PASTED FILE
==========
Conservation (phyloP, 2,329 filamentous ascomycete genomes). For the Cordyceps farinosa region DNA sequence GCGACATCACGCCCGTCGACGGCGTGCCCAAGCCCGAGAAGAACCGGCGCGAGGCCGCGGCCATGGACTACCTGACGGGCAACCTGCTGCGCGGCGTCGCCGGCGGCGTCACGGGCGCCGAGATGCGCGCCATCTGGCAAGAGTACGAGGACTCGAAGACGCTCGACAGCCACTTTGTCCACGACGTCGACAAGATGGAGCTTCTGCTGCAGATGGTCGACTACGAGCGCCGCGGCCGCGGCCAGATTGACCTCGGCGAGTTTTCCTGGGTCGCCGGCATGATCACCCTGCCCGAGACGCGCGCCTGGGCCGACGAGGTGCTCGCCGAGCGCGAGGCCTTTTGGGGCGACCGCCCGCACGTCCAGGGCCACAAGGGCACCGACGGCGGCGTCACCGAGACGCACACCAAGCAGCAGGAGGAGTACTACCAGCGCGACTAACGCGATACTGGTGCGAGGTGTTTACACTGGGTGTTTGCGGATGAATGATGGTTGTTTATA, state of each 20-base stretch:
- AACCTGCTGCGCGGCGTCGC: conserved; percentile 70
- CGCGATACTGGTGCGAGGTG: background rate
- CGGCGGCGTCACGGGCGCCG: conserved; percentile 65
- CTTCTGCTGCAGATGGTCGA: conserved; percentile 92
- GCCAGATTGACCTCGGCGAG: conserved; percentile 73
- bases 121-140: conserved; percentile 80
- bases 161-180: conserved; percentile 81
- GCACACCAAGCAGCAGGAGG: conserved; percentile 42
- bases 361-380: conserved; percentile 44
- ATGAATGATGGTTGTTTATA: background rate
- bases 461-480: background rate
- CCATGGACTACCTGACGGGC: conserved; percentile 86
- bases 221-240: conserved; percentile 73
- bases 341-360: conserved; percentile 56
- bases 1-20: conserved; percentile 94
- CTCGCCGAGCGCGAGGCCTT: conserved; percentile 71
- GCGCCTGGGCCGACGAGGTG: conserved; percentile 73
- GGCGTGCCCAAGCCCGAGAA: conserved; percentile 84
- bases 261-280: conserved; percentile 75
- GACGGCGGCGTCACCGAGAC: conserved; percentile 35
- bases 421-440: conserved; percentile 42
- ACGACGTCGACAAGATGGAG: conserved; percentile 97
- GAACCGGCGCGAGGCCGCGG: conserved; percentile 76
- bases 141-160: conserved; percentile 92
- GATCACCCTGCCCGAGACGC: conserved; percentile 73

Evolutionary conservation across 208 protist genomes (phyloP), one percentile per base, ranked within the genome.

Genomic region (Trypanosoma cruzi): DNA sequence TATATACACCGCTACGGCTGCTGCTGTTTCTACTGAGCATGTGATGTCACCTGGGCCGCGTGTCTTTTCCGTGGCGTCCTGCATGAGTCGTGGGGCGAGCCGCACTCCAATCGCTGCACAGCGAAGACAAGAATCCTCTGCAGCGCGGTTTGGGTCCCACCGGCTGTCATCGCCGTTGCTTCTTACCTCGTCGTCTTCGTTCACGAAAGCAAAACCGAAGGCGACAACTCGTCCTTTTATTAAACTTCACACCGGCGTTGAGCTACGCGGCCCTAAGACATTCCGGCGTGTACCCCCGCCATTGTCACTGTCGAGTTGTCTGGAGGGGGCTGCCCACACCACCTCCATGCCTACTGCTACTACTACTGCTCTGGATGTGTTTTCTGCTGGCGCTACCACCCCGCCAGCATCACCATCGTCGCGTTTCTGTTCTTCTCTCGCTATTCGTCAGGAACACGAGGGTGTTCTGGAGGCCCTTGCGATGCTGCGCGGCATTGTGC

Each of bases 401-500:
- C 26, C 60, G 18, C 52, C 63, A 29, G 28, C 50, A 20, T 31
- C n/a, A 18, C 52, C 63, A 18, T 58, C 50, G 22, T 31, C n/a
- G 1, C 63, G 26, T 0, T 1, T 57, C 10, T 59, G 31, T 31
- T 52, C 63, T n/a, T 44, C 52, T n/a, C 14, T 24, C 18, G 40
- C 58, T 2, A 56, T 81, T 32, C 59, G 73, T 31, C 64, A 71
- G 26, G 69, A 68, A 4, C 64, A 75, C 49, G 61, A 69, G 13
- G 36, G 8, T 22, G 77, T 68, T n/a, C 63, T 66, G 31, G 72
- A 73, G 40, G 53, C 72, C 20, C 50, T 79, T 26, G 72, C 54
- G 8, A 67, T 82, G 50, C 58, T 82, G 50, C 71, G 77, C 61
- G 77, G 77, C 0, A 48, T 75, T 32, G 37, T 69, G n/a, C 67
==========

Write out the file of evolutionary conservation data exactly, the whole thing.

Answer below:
Conservation (phyloP, 2,329 filamentous ascomycete genomes). For the Cordyceps farinosa region DNA sequence GCGACATCACGCCCGTCGACGGCGTGCCCAAGCCCGAGAAGAACCGGCGCGAGGCCGCGGCCATGGACTACCTGACGGGCAACCTGCTGCGCGGCGTCGCCGGCGGCGTCACGGGCGCCGAGATGCGCGCCATCTGGCAAGAGTACGAGGACTCGAAGACGCTCGACAGCCACTTTGTCCACGACGTCGACAAGATGGAGCTTCTGCTGCAGATGGTCGACTACGAGCGCCGCGGCCGCGGCCAGATTGACCTCGGCGAGTTTTCCTGGGTCGCCGGCATGATCACCCTGCCCGAGACGCGCGCCTGGGCCGACGAGGTGCTCGCCGAGCGCGAGGCCTTTTGGGGCGACCGCCCGCACGTCCAGGGCCACAAGGGCACCGACGGCGGCGTCACCGAGACGCACACCAAGCAGCAGGAGGAGTACTACCAGCGCGACTAACGCGATACTGGTGCGAGGTGTTTACACTGGGTGTTTGCGGATGAATGATGGTTGTTTATA, state of each 20-base stretch:
- AACCTGCTGCGCGGCGTCGC: conserved; percentile 70
- CGCGATACTGGTGCGAGGTG: background rate
- CGGCGGCGTCACGGGCGCCG: conserved; percentile 65
- CTTCTGCTGCAGATGGTCGA: conserved; percentile 92
- GCCAGATTGACCTCGGCGAG: conserved; percentile 73
- bases 121-140: conserved; percentile 80
- bases 161-180: conserved; percentile 81
- GCACACCAAGCAGCAGGAGG: conserved; percentile 42
- bases 361-380: conserved; percentile 44
- ATGAATGATGGTTGTTTATA: background rate
- bases 461-480: background rate
- CCATGGACTACCTGACGGGC: conserved; percentile 86
- bases 221-240: conserved; percentile 73
- bases 341-360: conserved; percentile 56
- bases 1-20: conserved; percentile 94
- CTCGCCGAGCGCGAGGCCTT: conserved; percentile 71
- GCGCCTGGGCCGACGAGGTG: conserved; percentile 73
- GGCGTGCCCAAGCCCGAGAA: conserved; percentile 84
- bases 261-280: conserved; percentile 75
- GACGGCGGCGTCACCGAGAC: conserved; percentile 35
- bases 421-440: conserved; percentile 42
- ACGACGTCGACAAGATGGAG: conserved; percentile 97
- GAACCGGCGCGAGGCCGCGG: conserved; percentile 76
- bases 141-160: conserved; percentile 92
- GATCACCCTGCCCGAGACGC: conserved; percentile 73

Evolutionary conservation across 208 protist genomes (phyloP), one percentile per base, ranked within the genome.

Genomic region (Trypanosoma cruzi): DNA sequence TATATACACCGCTACGGCTGCTGCTGTTTCTACTGAGCATGTGATGTCACCTGGGCCGCGTGTCTTTTCCGTGGCGTCCTGCATGAGTCGTGGGGCGAGCCGCACTCCAATCGCTGCACAGCGAAGACAAGAATCCTCTGCAGCGCGGTTTGGGTCCCACCGGCTGTCATCGCCGTTGCTTCTTACCTCGTCGTCTTCGTTCACGAAAGCAAAACCGAAGGCGACAACTCGTCCTTTTATTAAACTTCACACCGGCGTTGAGCTACGCGGCCCTAAGACATTCCGGCGTGTACCCCCGCCATTGTCACTGTCGAGTTGTCTGGAGGGGGCTGCCCACACCACCTCCATGCCTACTGCTACTACTACTGCTCTGGATGTGTTTTCTGCTGGCGCTACCACCCCGCCAGCATCACCATCGTCGCGTTTCTGTTCTTCTCTCGCTATTCGTCAGGAACACGAGGGTGTTCTGGAGGCCCTTGCGATGCTGCGCGGCATTGTGC

Each of bases 401-500:
- C 26, C 60, G 18, C 52, C 63, A 29, G 28, C 50, A 20, T 31
- C n/a, A 18, C 52, C 63, A 18, T 58, C 50, G 22, T 31, C n/a
- G 1, C 63, G 26, T 0, T 1, T 57, C 10, T 59, G 31, T 31
- T 52, C 63, T n/a, T 44, C 52, T n/a, C 14, T 24, C 18, G 40
- C 58, T 2, A 56, T 81, T 32, C 59, G 73, T 31, C 64, A 71
- G 26, G 69, A 68, A 4, C 64, A 75, C 49, G 61, A 69, G 13
- G 36, G 8, T 22, G 77, T 68, T n/a, C 63, T 66, G 31, G 72
- A 73, G 40, G 53, C 72, C 20, C 50, T 79, T 26, G 72, C 54
- G 8, A 67, T 82, G 50, C 58, T 82, G 50, C 71, G 77, C 61
- G 77, G 77, C 0, A 48, T 75, T 32, G 37, T 69, G n/a, C 67